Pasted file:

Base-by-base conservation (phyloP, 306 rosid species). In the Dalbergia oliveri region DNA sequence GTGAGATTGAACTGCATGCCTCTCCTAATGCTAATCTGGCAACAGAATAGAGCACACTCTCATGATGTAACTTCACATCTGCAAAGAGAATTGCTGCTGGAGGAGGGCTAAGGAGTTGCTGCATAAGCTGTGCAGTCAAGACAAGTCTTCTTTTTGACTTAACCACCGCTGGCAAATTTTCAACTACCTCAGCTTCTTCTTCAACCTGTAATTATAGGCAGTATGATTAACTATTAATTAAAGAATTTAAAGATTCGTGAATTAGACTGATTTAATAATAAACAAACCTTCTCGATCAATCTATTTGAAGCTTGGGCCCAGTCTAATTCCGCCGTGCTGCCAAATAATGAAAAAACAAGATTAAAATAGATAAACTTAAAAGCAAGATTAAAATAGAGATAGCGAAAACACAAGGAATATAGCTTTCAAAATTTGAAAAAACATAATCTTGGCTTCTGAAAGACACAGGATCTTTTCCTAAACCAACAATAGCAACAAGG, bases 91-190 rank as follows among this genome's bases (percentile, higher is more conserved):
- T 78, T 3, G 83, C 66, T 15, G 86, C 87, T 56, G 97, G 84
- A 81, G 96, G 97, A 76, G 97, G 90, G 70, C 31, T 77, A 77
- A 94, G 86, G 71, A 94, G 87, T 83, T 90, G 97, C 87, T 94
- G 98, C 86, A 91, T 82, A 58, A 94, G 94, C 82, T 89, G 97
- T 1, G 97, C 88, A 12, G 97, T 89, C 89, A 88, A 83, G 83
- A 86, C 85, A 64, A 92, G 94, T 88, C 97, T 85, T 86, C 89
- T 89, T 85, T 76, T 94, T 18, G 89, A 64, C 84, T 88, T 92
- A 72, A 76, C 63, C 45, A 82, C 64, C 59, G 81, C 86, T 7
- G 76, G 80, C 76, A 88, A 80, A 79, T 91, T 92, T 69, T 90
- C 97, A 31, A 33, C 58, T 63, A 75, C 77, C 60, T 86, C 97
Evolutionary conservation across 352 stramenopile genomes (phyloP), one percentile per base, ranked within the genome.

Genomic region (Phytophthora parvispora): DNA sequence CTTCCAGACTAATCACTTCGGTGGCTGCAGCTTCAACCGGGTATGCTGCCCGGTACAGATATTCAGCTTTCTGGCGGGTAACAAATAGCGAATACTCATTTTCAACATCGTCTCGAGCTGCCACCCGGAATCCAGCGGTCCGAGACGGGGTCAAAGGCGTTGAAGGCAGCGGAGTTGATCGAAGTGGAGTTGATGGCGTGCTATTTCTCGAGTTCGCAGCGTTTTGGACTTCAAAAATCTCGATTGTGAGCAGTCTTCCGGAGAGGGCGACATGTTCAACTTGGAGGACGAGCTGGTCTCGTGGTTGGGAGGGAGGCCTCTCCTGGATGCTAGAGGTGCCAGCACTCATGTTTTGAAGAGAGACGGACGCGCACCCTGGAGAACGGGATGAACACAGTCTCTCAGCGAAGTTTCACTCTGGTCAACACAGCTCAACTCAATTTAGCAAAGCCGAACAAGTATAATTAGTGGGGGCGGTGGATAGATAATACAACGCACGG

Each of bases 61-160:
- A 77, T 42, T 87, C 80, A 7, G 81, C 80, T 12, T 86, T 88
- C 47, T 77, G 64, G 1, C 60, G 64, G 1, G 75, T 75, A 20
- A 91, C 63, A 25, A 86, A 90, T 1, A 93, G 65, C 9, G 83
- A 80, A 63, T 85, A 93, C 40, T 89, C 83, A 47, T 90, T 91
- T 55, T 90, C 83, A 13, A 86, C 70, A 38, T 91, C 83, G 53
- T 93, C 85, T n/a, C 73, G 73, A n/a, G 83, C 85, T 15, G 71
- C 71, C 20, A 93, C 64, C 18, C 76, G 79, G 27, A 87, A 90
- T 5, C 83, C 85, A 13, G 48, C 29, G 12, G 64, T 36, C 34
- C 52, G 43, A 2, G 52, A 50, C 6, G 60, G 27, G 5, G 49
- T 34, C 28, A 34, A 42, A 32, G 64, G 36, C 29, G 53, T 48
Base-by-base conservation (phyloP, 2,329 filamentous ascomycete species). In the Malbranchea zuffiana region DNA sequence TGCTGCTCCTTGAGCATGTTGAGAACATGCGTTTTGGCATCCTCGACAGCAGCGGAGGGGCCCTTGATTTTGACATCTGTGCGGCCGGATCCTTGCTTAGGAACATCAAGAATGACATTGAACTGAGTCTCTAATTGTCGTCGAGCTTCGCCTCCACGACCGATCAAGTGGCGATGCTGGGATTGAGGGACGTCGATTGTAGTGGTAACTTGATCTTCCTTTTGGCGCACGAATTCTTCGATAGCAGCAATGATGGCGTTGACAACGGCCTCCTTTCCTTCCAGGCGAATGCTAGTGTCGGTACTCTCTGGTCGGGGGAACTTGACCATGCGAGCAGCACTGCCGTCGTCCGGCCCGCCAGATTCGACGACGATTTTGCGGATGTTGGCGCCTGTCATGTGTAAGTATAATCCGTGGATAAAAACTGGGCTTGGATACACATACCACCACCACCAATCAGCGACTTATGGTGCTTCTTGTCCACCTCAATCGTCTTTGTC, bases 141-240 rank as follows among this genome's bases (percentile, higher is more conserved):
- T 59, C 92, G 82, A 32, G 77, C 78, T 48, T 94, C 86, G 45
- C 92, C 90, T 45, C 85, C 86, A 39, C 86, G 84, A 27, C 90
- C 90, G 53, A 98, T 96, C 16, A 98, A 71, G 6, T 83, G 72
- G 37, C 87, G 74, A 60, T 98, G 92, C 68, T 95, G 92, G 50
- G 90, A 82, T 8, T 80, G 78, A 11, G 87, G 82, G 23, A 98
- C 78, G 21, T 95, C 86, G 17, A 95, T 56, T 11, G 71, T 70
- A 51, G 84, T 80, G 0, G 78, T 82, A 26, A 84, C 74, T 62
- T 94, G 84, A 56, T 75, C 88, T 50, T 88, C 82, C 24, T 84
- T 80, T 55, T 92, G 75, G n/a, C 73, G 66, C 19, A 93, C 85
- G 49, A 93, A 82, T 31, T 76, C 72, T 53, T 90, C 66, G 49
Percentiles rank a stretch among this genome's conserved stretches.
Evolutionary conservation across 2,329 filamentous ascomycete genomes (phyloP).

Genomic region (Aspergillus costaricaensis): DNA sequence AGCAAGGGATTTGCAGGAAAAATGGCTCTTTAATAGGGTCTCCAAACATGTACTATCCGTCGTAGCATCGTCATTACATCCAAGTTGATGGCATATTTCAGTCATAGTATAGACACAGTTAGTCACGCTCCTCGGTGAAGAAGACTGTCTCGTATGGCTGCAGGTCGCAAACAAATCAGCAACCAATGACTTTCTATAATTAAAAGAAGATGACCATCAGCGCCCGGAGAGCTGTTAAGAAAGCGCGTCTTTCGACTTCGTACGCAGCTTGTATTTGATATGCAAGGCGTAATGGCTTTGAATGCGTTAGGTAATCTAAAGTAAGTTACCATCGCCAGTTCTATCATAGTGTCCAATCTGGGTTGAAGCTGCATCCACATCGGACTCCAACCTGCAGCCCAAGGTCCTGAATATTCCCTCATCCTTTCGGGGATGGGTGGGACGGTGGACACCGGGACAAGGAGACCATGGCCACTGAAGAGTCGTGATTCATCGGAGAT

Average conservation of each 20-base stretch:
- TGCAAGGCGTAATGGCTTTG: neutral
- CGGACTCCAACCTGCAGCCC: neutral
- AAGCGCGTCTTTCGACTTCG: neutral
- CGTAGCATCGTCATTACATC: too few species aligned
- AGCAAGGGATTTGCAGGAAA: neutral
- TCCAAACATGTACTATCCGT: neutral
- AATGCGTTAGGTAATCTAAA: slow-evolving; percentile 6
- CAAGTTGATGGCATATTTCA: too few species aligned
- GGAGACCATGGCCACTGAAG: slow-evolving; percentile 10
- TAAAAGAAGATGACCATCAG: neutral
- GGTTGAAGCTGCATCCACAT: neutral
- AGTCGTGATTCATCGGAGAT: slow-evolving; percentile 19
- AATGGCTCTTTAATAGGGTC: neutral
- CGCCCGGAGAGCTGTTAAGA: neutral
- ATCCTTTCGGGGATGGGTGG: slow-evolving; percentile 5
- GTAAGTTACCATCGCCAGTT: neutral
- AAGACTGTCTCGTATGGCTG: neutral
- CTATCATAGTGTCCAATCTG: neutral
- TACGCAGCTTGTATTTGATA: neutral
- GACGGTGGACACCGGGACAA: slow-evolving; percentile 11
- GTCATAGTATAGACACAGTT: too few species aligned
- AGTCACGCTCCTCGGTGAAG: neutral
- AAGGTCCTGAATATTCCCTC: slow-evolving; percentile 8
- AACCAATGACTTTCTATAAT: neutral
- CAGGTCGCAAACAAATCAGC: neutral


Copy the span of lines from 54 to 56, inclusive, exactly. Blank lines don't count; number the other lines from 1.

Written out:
- ATCCTTTCGGGGATGGGTGG: slow-evolving; percentile 5
- GTAAGTTACCATCGCCAGTT: neutral
- AAGACTGTCTCGTATGGCTG: neutral